You must fill out a description ('alt text')
When uploading a photo to the Passenger CMS, you are required to fill out a description field. For the website, this becomes the 'alt text', which is what screenreaders read.
This description should be accurate and convey the image. After writing your description, read it out to a coworker and then show them the image and see if it resembles what they had in mind. Do not be afraid of making this description too long, but also don't write an essay.
Here are some tips on best practises for writing alt text.
Do not put text on an image
Screenreaders can’t see text on an image
1 in 30 people in the UK live with some form of sight loss. Screenreaders help these people browse the web on computers and smartphones by reading out loud the text it can process.
As people with sight loss usually can’t drive, you can bet they will want to use your buses. Buses are accessible to people of all abilities, your website should be too. People come to your website for information, and going out of your way to help all users access the information they need should be your top priority.
The web allows you to describe an image, but for an image these add no tangible benefit to a screenreader user. For featured images, we do not show the image to screenreaders or allow it to hinder the user’s use of the website, as the images are not essential to understanding the content.
Most of the time, sighted users can’t even see text on an image
Putting text on an image means the text needs to be of a high enough contrast to be visible. If you put blue text on a black background for example, you’re making your users work harder than they need to - and chances are, they won’t appreciate it.
Your image needs to be responsive
The world of the web is an ever-changing canvas across mobiles, tablets and computers. Our websites are designed to stretch and adapt to the infinite screen sizes users use - from a budget smartphone to browsing the web on their TV via their Xbox. In every scenario the website should be the most legible it can be.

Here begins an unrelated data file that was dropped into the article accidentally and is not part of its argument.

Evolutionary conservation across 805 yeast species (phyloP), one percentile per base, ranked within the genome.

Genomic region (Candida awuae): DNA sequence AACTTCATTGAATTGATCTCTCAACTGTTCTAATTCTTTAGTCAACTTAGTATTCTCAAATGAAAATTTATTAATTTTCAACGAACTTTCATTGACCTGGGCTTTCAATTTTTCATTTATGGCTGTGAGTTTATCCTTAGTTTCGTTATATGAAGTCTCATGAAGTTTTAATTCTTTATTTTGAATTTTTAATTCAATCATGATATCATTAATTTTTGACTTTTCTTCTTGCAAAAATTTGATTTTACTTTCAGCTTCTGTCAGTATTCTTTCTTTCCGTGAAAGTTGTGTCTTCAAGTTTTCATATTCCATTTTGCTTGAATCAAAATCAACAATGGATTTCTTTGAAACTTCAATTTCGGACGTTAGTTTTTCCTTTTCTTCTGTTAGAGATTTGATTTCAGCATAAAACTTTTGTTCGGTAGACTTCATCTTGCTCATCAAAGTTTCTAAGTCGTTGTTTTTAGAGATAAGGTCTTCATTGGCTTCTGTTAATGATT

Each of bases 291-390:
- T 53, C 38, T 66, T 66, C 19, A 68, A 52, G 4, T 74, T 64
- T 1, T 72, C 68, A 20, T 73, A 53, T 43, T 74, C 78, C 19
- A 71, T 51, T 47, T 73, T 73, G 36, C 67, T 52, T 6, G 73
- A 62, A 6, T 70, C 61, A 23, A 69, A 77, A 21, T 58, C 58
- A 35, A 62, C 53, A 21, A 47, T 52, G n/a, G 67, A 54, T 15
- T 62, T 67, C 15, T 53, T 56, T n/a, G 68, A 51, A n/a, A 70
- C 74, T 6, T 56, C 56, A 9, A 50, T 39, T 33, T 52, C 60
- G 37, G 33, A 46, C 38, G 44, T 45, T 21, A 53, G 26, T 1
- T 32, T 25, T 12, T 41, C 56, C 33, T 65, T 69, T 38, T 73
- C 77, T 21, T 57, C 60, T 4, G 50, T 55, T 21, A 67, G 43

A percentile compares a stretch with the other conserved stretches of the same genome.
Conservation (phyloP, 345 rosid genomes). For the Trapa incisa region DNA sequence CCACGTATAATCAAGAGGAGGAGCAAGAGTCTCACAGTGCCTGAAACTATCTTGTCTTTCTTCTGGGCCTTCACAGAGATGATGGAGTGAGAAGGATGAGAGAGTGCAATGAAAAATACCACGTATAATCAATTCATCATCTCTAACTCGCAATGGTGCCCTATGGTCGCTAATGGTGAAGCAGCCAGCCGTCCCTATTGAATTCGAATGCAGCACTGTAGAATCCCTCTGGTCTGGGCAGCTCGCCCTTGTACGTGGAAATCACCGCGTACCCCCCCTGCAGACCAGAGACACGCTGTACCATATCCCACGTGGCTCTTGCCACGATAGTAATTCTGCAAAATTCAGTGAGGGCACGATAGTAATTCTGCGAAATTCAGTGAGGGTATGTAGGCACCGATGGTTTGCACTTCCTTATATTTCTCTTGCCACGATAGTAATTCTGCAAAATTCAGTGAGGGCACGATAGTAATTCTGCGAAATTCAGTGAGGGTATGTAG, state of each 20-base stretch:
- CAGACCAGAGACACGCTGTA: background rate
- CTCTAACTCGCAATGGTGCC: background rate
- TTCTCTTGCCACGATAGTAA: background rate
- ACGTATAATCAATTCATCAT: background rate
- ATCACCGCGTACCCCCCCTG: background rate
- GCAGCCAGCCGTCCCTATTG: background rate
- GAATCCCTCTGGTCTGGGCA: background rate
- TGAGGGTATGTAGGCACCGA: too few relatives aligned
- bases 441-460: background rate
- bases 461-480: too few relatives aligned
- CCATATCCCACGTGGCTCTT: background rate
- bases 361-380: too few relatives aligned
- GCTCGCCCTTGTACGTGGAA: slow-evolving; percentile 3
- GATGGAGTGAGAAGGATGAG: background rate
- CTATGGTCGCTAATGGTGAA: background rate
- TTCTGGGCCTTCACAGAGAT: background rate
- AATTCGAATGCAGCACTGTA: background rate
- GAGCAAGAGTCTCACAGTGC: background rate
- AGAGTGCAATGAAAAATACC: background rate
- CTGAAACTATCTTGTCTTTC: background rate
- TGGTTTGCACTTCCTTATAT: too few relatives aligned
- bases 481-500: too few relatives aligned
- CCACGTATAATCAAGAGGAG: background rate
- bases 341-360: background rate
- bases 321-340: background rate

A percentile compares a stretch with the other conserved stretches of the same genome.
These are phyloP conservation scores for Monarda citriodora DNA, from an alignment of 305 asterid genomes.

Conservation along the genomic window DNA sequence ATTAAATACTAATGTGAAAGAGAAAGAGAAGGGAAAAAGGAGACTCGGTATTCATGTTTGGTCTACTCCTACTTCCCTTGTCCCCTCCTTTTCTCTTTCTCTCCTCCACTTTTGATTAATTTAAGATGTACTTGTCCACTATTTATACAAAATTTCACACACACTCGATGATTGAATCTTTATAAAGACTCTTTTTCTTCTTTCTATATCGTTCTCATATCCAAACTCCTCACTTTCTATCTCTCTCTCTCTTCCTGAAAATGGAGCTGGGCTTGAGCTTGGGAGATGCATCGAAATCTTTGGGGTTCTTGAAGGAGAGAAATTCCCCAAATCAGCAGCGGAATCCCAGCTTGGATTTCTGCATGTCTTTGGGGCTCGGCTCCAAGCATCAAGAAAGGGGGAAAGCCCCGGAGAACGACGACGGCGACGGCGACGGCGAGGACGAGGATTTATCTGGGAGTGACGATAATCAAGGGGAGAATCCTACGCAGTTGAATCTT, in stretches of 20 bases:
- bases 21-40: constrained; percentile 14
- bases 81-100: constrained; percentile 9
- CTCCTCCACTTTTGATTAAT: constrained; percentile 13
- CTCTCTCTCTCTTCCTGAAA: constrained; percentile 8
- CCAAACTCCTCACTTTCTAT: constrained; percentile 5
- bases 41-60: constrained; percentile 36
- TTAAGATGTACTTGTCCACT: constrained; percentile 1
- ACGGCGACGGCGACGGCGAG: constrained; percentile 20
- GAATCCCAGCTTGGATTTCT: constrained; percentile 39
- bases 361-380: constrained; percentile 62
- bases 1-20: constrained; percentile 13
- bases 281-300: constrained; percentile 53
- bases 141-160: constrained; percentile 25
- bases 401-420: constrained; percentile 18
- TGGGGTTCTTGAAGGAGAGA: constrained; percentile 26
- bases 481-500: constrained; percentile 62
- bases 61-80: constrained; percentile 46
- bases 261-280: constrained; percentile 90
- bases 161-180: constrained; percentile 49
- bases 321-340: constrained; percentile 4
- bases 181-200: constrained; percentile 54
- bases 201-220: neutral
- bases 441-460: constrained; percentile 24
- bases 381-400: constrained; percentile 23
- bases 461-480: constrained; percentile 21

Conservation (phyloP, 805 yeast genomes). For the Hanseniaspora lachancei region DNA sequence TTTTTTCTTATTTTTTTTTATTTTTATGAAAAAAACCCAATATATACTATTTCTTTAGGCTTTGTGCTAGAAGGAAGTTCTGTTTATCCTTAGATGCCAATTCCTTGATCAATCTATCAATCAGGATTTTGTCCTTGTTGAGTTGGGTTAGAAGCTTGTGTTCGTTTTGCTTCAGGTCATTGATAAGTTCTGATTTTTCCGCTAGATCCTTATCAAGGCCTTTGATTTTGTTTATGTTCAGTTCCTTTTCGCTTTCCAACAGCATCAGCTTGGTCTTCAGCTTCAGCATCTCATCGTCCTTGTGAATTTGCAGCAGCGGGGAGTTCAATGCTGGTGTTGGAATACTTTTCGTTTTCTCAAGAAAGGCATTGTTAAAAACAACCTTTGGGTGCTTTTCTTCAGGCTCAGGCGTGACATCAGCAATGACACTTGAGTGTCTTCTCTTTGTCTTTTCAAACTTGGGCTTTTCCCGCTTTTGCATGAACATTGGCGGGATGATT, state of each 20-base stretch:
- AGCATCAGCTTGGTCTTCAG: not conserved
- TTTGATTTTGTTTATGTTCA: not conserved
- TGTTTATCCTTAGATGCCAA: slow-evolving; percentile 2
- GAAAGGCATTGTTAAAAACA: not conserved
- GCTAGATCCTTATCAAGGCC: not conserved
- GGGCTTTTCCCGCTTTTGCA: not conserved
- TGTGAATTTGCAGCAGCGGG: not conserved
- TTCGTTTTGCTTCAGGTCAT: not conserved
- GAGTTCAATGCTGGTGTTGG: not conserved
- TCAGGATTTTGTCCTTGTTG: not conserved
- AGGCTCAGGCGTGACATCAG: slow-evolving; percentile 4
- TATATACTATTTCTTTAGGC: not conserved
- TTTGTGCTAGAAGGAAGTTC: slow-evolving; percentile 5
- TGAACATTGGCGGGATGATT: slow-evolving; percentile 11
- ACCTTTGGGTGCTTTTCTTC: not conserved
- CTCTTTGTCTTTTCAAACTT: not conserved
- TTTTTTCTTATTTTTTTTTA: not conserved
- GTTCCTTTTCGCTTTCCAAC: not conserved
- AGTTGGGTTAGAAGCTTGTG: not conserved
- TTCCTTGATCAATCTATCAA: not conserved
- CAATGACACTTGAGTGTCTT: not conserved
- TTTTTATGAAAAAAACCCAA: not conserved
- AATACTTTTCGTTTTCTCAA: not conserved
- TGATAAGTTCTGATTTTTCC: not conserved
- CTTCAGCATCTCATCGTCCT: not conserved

In order to achieve this, a featured image may be shrunk down or cropped to fit on a small screen. If your image is a photograph or illustration, it’ll look good no matter the outcome. If it’s covered in words, that text will likely be cropped off or too small for a human to read.
Images might be disabled or not load properly
We’ve all lost internet access while out and about or while riding a bus through a tunnel. In those instances, the image simply won’t load or might load achingly slowly, frustrating your users.
Many users choose to disable images entirely, speeding up their experience and/or saving valuable bandwidth on their phone contract.
What should you do instead?
An image should illustrate the point the feature is trying to make. A photo should demonstrate the feature, or give a metaphor of the emotional impact the feature will have for the user.
For example, in a feature about contactless payments, the image…
- Could show a photograph of a closeup of someone making a contactless payment on an ETM
- Could show an illustration of someone making a contactless payment
- Should not show the fare prices or other information
In a feature about a smartphone app, the image…
- Could show a nice illustration of a phone, with a screenshot
- Could show a closeup of someone using the app on a bus
- Should not show a bullet point list of why the user should use the app
In a feature about upcoming disruptions, the image…
- Could show a photograph of a road closed sign
- Should not show dates and details of road closures
- The content that would have been in the image should go into the article as plain text, in a table, or whatever is appropriate.